Vs. 5, “During the entire period of their Nazirite vow, no razor may be used on their head. They must be holy until the period of their dedication to the Lord is over; they must let their hair grow long.” In Leviticus we read of a permanent Nazirite vow, but in our passage today we see the opportunity for someone to give a temporary vow for a set period of time (vs. 1-21). Question: What is a Nazirite? Nazirite was a special class of individuals who wanted to devote their life to God. A woman or man could participate. It’s also important to mention that it was entirely voluntary (vs. 2). Samson (Judges 13), Samuel (I Samuel 1) and John the Baptist (Luke 1:15-17) are examples of those who took on the Nazirite vow. People would take on a Nazirite vow for any number of reasons. It could be out of gratitude or something concerning a prayer request, etc. Like priests, when a person committed themselves under the Nazirite vow, they were to live a holy life of abstaining from certain things (vs. 3-8). Unlike the priests, the Nazirite vow ceremony was recognized at the end of their dedication rather than the beginning (vs. 13-21). And in the last section of our passage, we see a benediction (prayer for God’s blessing) given to Moses to share to Aaron, his sons and to all of Israel (vs. 22-27). This is the exact benediction I close with after each of the messages I preach on Sunday’s. This benediction is a beautiful prayer request to the LORD.
Regarding application…Prayers of Blessing. Vs. 24, “The Lord bless you and keep you.” The priests prayed this prayer in the tabernacle as a blessing to God’s people. While we don’t have a tabernacle to worship in, we have the church (“house of prayer” Matthew 21:13). I’m reminded of the passage, “The prayer of a righteous man is powerful and effective.” (James 5:16b). We were reminded recently from the book of Revelation, that spiritually, we are a kingdom of priests (Revelation 1:6). When we pray, we too can bless and encourage our brothers and sisters by the name of our LORD! Question: How can you be a blessing to others today?
Vs. 2, “Command the Israelites to send away from the camp anyone who has a defiling skin disease or a discharge of any kind, or who is ceremonially unclean because of a dead body.” The rulings on purity in the camp (vs. 1-4) supplement the Leviticus readings in chapters 12-15. Question: Why the reminder? Remember, the Israelites just did a military census and the intention is to quarantine people who are sick because it could reduce the number of able bodies ready to defend. But more importantly, God dwelt among them and they were to be a holy people. Bear in mind, this is no way diminishes God’s love and care for those who were sick. The next section of our passage (vs. 5-10) deals with reparation for wrongs (Leviticus 6:1-7). A timely reminder about how we are to deal with conflict in our lives. We should make right what we did wrong. And lastly, we are presented quite dramatic procedure to determine the guilt/innocence of a wife (vs. 11-31). There are two possible situations; a wife has been unfaithful to her husband but has kept it secret; or a wife is innocent, but her husband was jealous without cause. It’s basically “he said, she said.” This is hard topic to explain for it seems very unfair in our modern time. Remember, this was a specific thing done for specific time for a specific people. In other words, this type of procedure does not apply to us today. For Bible study purposes, this difficult section of our passage is descriptive (tells us the fact) nature rather than a prescriptive (tells us the facts and then asks us to do it) nature.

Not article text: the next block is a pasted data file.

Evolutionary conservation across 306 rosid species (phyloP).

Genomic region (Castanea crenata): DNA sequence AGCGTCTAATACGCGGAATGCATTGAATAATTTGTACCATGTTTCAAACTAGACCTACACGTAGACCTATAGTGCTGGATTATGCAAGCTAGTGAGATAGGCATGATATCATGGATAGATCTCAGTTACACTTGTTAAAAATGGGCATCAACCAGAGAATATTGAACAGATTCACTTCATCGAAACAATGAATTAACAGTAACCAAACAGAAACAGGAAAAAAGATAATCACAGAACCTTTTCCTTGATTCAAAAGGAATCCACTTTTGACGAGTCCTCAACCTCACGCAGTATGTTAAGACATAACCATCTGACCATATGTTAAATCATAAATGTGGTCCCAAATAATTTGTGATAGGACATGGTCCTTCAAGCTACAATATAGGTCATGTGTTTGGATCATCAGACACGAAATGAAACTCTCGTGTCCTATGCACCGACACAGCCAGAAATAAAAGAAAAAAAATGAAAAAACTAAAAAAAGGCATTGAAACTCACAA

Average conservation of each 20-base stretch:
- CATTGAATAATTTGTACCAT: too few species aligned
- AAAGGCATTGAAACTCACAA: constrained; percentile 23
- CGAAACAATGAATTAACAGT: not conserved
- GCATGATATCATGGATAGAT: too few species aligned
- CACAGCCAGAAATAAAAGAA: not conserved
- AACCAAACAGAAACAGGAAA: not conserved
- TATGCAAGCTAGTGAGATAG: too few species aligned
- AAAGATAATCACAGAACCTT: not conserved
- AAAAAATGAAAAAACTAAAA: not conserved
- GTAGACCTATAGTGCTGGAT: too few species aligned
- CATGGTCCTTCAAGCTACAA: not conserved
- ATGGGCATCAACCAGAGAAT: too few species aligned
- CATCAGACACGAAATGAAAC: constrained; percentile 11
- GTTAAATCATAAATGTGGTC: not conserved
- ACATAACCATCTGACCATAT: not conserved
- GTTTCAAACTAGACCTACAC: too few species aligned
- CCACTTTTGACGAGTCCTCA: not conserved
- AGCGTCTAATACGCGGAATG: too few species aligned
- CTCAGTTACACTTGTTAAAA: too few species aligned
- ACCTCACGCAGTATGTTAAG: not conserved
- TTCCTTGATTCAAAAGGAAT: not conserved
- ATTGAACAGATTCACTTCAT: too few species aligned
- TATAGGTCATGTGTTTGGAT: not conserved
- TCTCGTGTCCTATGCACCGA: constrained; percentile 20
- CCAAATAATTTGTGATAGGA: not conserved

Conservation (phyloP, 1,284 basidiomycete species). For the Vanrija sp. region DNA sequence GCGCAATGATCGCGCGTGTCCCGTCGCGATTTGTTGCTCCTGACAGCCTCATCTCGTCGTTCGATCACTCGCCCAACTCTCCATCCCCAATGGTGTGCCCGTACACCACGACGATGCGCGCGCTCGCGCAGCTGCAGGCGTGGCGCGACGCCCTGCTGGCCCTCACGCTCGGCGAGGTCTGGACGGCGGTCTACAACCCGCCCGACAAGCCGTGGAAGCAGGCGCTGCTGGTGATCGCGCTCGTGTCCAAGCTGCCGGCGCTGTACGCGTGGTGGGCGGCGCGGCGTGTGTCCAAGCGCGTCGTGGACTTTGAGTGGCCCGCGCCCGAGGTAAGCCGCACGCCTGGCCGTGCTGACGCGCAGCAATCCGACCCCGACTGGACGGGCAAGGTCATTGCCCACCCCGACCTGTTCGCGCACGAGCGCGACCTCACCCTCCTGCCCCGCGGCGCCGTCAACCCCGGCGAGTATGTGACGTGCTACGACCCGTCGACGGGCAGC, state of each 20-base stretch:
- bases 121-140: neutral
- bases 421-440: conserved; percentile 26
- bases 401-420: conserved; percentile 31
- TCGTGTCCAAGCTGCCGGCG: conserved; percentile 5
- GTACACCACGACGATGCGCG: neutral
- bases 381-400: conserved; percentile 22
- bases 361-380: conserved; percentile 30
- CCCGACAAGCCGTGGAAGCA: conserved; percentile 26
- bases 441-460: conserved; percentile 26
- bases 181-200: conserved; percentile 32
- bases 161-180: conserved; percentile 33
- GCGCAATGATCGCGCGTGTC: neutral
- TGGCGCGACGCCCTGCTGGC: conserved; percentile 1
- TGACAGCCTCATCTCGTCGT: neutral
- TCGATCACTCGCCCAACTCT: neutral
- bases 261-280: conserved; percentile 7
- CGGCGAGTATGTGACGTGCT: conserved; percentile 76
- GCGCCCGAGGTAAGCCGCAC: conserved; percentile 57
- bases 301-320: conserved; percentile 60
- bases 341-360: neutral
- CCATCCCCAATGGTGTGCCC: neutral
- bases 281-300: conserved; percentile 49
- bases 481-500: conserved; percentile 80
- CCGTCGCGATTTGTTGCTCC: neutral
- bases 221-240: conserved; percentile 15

Regarding application…Community Living. Even in the midst of an estimated 2 million people (give or take), there was a sense of community. The spiritual health (or lack thereof) can also affect the body of Christ today. In our ministry, we talked the past month about the importance of family and church. Our tendency in society today is to adopt individualism. Remember, people were not cast out to be forgotten in the Israelite camp. There was a process of restoration in place. This is what community/church living is about. We are affected when a person is physically, spiritually or emotionally sick in the church. Let’s continue to have a larger perspective when it comes to caring and loving those in our community!